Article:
The Experienced Listener Presents: Product of the Machine, by Woodman


The Experienced Listener Presents:  Product of the Machine, by Woodman

I once heard Big Boi of Outkast refer to MCs that rhyme over the Internet as “Eminems with no nuts” who “won’t show up face to face”.  Ooo…  Well, don’t tell nobody, but I heard the new Chrysler 300 was manufactured in Canada and Detroit was frontin’; on that note, I would like to introduce Canada’s own Woodman.  And this cat— who I did, in fact, meet by way of a message board— does face-to-face more than… I dunno.  Name any mainstream artist ya like, it probably applies :-\

On his first album, Product of the Machine, Woodman comes out swinging a serrated battle axe.  It’s a diverse album that shows his range as an MC, which is basically from hardcore to horrorcore, but he also exhibits a capacity for conscious rap.  It’s as if he doesn’t know where he wants to solidify his character— he’s like Anakin Skywalker seeking light by crossing over into the darkness.  If RapSody represents the Black Girl Jedi of Jamla, Woodman represents a Sith Lord General of the Nasty North.

Produced by Soké, The Fun Stops Here, represents the first song on the album.  Over a beat that sounds like a funhouse gone horribly wrong, we see the battle MC come out of Woodman.  But it’s more than that; Woodman goes the extra mile to make sure his punches are not only violent, but vile.  Making this track cross the threshold from hardcore to horrorcore.

 

My set is evil; we be the wildest regiment/

And this wretched thesis, will be your final testament/

Wherever I go, I bring ravens and thunderclouds/

After I bury you, then you can claim that you’re underground/

He comes back in verse 2 to drop:

I’m driving through every red light I see in the street/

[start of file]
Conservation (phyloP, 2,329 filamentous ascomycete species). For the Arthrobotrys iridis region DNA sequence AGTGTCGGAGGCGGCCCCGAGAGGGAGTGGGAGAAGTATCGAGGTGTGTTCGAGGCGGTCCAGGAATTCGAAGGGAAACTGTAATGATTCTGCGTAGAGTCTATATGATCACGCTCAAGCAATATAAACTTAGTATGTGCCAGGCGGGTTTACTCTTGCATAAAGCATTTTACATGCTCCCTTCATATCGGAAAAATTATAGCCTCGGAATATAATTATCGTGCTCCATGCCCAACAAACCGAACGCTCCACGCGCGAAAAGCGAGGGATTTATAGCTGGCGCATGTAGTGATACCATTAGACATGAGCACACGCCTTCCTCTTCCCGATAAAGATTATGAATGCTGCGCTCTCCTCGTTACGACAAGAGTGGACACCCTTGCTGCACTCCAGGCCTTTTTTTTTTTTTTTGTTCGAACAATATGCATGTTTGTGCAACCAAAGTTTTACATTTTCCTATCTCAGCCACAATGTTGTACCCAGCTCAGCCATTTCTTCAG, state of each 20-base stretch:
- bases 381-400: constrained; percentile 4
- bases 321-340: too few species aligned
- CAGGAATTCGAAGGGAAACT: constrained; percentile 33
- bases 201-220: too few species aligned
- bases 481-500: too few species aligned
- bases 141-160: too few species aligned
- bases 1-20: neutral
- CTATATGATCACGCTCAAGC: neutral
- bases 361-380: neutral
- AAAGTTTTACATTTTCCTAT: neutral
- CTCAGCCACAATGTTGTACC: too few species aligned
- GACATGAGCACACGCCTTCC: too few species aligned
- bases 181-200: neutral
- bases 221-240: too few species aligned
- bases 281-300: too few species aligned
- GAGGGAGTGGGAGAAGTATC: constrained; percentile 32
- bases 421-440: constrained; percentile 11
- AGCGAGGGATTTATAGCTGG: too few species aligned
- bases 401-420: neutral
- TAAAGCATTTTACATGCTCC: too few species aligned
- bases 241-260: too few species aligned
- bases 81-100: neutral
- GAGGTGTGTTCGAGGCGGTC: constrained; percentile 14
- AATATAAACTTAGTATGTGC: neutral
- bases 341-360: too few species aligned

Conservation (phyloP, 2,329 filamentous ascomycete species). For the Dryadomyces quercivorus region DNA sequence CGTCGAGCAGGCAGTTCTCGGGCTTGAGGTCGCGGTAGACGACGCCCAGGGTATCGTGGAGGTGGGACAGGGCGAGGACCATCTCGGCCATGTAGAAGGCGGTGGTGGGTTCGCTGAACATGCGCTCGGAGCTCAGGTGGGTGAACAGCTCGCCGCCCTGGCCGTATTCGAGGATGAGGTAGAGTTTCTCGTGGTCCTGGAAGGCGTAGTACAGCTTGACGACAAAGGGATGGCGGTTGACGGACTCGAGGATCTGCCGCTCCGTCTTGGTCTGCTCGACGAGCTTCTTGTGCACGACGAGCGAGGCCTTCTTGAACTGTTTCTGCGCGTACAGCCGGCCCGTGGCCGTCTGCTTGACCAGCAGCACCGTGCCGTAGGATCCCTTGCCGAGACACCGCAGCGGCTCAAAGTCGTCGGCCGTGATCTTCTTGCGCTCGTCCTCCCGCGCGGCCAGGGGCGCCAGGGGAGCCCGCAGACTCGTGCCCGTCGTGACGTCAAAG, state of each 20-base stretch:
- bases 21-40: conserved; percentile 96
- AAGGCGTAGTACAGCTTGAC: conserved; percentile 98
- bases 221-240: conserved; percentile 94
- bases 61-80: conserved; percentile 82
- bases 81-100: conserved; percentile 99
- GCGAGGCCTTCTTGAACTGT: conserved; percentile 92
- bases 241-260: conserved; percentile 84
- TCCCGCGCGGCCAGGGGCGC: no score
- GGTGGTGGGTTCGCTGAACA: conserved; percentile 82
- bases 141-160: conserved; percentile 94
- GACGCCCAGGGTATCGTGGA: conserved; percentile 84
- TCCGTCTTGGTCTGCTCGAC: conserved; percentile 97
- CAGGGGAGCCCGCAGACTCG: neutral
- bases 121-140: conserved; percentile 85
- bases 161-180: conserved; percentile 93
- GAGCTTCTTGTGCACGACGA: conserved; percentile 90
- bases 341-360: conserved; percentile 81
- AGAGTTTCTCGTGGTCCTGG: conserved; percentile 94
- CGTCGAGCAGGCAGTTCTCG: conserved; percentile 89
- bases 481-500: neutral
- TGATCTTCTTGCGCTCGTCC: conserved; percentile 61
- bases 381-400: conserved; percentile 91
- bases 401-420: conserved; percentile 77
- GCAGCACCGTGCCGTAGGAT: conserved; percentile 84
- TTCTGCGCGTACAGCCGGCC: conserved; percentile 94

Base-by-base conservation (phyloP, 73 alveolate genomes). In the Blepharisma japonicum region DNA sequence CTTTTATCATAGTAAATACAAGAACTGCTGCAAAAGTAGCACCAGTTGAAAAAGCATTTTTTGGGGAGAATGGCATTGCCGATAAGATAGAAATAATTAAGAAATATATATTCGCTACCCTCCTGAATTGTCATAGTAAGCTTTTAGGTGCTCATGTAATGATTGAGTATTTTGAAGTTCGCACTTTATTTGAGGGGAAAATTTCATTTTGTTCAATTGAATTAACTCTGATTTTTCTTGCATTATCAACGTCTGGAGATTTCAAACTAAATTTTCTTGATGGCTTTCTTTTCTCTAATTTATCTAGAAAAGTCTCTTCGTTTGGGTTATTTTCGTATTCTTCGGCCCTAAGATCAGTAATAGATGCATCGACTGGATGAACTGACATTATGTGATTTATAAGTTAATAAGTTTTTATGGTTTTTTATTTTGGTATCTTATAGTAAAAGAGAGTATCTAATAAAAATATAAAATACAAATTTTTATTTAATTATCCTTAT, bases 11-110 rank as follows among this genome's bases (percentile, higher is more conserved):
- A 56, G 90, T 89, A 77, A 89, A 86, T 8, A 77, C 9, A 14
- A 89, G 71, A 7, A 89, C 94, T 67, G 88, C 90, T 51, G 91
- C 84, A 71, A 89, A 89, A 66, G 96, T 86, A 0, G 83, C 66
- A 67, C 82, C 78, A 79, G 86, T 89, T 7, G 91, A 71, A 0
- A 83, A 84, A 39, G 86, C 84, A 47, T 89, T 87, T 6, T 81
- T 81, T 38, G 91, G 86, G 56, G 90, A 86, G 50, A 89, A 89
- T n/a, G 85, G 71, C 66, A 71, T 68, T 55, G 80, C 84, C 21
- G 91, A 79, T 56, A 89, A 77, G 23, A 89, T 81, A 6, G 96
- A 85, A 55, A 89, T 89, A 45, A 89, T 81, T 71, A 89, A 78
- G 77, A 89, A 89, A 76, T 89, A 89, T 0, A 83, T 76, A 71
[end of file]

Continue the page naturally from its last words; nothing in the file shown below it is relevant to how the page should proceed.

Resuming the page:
I can’t help it; maybe it’s the demon in me/

Despite your cries, I’ma hurt you just for fun/

I got a lust for blood but I”mnot allergic to the sun/

Impervious to cilver but I till don’t floss/

Killin’ is my nicotine, I have no will to stop/

…So, the evil is apparent.  Sitting between the two verses is a solid third, contributed by MC Scynikal, that comes with plenty of gore in its own right.  Still, sitting between the dark lines uttered by Woodman makes an uneasy sandwiching for any MC.

Soké shows up again with heavy strings on the theatrical instrumental to the track Rezident Evil, where Woodman makes an about-face from the previous track and indicates mass media and the “zombies” who desire fame and notoriety as the world’s true evils.  The hook starts:

 

Television, radio, internet, satellite/

Marketing publicity; anything for bragging rights/

He really begins to get to the heart of the matter in verse 2, when he drops the following:

A deadly pest is invading the globe/

Taking control, there’s no saving your soul/

This unendurable silence is the work of a tyrant/

Only humans could spread such an incurable virus/

He then finishes the verse with:

 

So don’t listen to the music if the message is feeble/

You’ll turn into a creature from Resident Evil/

The thing that jumped out the most to me on this track was a feeling of inevitably— Woodman has a very “save yourself” tone, implying that hope is lost and the future is bleak.  And then… here comes the horror:

 

I wanted to play with death and try to test his skills/

Now I speak to you directly from the depths of Hell/

My only legacy is the blood that left a trail/

If you saw me as the future, your investment failed/

A message of enlightenment… completely overwhelmed by darkness.

Earlier, I mentioned how Big Boi fired warning shots to people who spend all their time online trading rhymes.  But it wasn’t meant as a diss to Big; as a matter of fact, Woodman seems to co-sign Big’s statement in the song Oxygen, as he quotes from OutKast’s classic Git Up, Git Out:

Its time to get up, get out,and get something/